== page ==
The technique for cultivating the Melipona beecheii bee is still the same as in the past. They use hollowed trunks called jobones, which come from different trees. In the past, guano (Sobal mexicana), a plant of the Palmae family native to the Peninsula, was planted to provide nectar for the bees, and its leaves were used for roofing houses and the trunks for bee stumps. At present, the knowledge of the management of the melipona bee is being lost, since the few producers that still try to reproduce their colonies do it at a stage of their development that is not adequate and generally lose the colonies. In Brazil, a hive model was designed for the honey bee that shows advantages in both management and production and allows the colony to be easily checked, so that Mexico has tried to promote the use of this type of hive.

Traditionally, beekeeping has been developed in a system that is related to the cultivation and diversified use of native plants in home gardens. These orchards constitute one of the most efficient management systems for biodiversity conservation. The arrival of the African bee forced the removal of Apis mellifera colonies from the backyards, which is why today they are unoccupied.

Apis mellifera bees present certain limitations for crop pollination. Given the successful dispersal of Apis mellifera in America, it is believed that this bee is the ideal pollinator of many crops, but this is not the case. In Canada, an attempt was made to introduce it into alfalfa crops, but the results were not good. Then it was discovered that the Megachile rotundata bee existed there, which is a very efficient pollinator of that crop, so now they are reproducing it to pollinate alfalfa crops. Here in Yucatan, for example, tomato crops have difficulty pollinating without the intervention of an agent, so it is urgent to investigate and detect the bee that shows a preference for that crop and is probably a native bee.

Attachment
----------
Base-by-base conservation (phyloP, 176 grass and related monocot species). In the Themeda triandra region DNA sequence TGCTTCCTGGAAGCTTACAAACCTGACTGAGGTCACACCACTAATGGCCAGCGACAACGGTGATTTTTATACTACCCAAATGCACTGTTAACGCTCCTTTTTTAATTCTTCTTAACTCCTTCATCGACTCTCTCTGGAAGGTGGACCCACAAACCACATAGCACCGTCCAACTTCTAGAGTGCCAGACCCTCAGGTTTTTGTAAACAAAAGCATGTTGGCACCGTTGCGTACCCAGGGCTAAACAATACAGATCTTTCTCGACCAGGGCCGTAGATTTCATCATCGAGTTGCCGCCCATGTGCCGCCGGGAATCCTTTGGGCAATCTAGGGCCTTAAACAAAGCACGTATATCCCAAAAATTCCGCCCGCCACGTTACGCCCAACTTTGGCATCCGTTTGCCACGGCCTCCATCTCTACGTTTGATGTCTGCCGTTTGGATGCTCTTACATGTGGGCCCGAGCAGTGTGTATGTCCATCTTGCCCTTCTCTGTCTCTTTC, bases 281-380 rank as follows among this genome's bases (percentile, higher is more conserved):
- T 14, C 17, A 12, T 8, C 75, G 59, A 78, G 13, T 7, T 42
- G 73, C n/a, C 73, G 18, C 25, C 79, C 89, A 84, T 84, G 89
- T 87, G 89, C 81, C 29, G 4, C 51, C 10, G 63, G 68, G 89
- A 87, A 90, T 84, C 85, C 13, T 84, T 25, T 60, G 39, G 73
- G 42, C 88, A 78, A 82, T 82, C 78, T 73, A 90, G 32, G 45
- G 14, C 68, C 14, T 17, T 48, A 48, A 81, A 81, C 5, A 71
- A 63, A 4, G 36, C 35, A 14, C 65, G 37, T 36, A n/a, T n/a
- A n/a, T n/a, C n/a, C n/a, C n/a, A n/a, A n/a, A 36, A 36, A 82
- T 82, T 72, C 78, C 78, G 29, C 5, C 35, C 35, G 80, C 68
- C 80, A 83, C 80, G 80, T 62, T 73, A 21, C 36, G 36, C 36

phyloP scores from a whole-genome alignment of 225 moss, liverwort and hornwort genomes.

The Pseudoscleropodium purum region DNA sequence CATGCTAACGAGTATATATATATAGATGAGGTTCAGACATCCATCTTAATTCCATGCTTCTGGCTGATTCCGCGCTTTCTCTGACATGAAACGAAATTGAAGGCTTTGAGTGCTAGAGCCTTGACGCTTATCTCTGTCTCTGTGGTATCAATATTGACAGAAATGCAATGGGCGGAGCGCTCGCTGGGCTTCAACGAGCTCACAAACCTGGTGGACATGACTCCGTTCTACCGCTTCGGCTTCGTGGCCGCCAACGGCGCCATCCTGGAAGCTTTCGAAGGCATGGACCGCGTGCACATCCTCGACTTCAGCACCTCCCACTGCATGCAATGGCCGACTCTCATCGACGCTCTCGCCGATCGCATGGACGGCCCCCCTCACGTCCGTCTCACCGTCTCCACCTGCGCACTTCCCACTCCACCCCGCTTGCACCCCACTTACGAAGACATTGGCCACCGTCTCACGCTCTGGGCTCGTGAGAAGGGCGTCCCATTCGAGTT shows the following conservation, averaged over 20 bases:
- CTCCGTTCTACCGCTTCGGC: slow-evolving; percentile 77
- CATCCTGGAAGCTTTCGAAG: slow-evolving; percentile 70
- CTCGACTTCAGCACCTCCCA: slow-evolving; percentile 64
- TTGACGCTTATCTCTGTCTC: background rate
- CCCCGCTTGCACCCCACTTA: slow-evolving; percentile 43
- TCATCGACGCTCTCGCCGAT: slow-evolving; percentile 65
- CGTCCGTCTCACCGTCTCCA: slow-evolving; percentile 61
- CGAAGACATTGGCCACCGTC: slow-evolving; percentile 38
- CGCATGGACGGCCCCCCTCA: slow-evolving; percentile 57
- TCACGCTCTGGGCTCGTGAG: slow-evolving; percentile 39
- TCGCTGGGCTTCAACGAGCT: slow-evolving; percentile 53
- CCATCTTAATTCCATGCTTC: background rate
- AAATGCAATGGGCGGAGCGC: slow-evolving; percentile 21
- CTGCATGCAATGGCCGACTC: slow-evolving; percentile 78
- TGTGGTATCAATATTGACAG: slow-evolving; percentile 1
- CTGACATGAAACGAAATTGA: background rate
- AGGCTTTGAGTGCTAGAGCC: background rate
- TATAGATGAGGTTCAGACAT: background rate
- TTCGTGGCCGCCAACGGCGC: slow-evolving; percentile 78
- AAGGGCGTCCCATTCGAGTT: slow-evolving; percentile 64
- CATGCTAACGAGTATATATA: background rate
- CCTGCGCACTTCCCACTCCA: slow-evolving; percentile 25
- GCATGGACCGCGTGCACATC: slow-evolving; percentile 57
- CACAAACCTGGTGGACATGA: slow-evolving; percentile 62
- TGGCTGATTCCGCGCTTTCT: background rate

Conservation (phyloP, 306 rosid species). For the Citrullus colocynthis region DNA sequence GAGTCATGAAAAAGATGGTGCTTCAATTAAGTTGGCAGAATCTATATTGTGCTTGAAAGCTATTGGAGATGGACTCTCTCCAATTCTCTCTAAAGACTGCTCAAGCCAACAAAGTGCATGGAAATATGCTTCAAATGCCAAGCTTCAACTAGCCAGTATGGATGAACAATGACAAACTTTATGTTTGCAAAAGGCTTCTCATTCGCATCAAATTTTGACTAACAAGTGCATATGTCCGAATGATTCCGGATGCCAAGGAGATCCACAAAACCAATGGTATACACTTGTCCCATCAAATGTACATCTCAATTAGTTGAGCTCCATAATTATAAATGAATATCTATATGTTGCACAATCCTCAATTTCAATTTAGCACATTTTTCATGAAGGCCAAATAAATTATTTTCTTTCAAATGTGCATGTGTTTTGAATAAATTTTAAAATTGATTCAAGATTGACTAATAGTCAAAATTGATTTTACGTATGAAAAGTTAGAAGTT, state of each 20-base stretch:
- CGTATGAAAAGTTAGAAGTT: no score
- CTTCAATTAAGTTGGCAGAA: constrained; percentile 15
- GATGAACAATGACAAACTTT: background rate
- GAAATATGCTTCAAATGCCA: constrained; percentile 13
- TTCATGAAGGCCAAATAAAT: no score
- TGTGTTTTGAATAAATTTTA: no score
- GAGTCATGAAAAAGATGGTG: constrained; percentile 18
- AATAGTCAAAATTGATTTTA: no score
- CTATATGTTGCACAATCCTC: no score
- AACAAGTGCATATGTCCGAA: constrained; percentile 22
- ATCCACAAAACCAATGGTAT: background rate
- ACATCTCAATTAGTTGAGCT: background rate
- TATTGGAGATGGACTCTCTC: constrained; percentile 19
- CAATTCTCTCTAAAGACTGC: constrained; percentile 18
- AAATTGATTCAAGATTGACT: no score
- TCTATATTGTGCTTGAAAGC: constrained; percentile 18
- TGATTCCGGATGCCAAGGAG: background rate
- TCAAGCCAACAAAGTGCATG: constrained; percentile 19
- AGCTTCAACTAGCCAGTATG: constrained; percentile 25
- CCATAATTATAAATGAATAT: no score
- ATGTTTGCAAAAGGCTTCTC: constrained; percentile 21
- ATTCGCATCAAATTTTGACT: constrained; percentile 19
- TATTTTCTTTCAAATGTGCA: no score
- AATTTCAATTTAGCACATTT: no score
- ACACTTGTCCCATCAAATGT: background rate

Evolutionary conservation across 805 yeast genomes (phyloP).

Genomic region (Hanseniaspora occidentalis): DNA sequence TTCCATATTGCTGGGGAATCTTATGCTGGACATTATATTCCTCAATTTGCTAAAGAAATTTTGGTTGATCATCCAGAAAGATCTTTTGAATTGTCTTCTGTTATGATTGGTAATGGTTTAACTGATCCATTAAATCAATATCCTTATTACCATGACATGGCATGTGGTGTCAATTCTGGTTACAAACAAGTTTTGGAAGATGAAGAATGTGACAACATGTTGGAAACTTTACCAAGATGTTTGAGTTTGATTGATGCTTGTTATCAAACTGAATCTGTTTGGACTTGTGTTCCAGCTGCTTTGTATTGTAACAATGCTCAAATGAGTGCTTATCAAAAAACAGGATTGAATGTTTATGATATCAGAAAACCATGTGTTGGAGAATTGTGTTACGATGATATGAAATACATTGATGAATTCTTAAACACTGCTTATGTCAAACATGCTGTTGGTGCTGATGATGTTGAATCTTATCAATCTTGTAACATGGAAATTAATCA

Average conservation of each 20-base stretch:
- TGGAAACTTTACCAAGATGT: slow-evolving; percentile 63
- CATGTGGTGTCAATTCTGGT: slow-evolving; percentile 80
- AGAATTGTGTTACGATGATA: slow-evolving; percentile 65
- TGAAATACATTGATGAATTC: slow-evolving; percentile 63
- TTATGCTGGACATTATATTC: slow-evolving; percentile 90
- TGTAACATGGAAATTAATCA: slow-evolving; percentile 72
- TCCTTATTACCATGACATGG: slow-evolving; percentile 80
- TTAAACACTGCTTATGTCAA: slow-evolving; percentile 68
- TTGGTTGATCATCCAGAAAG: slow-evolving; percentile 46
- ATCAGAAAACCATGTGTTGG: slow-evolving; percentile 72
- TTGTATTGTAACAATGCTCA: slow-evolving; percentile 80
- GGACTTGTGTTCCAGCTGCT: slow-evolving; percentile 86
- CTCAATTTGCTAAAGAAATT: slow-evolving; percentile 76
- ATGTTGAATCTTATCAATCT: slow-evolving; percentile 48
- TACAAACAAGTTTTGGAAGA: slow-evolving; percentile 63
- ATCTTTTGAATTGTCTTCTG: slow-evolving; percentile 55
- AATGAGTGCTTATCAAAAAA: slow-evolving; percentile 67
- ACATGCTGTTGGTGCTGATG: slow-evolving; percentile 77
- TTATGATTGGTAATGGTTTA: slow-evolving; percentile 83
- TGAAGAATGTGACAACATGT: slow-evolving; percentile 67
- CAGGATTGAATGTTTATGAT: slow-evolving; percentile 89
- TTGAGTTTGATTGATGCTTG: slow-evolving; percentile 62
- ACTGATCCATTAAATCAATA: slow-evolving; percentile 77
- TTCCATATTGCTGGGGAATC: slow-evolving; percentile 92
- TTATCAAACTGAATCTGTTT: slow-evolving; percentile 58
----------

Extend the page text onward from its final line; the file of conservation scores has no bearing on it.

Although the outlook for beekeeping seems to be in its most difficult stage, the cultural value it represents, the benefit it provides to native plants, and the economic income that can result from its resurgence are fundamental reasons to promote this activity. To this end, it is necessary to undertake actions aimed at disseminating among the local population the value and importance of this resource, provide advice and training to producers on the management of adequate hives to increase the volume of production, give greater attention to existing honeybee farms and reproduce the number of their colonies, develop and disseminate scientific studies on the curative potential of the products and find marketing channels.

The division of labor and the main products offered by bees

In a honey bee colony there is a very marked division of labor. The queen bee -only one in each hive- has the function of procreating the population of individuals that make up the hive. Most of the bees in a hive are workers: some, the nurse bees, take care of the brood, others collect nectar and pollen, others ventilate the hive, still, others clean the cells, and the guard bees ensure that no outsider enters the hive. The builders make new combs and the only function of the drones is to mate with the queen.

Royal jelly

Normally bees use this substance as food for the queen bee and for the larvae during their first 72 hours of life. It is mainly composed of vitamins and ashes.

Wax

It is a white substance secreted by bees for the construction of honeycombs.

Pollen

Pollen is collected from flowers and formed into tiny balls that are carried in the baskets on their hind legs to the comb. It serves as a complement to their diet; it is rich in proteins, reducing sugars, starch, and ash.

Propolis

It is a resinous substance composed of balsams, oils, wax and pollen. Bees collect it from the bark of trees and use it in their hives as a disinfectant sealant.

Honey

They make it from the nectar they collect from flowers. The transformation of nectar into honey begins as soon as it reaches the bee's honey crop. It is then deposited in the cells by adding salivary secretions, rich in minerals and enzymes. In the hive, the bees beat their wings rapidly to generate air currents so that the water evaporates and the sugars are concentrated until only 18 to 20% of water remains and the honey is concentrated.

By Jacinta Ramírez, Source: Biodiversitas (6), Mexico: CONABIO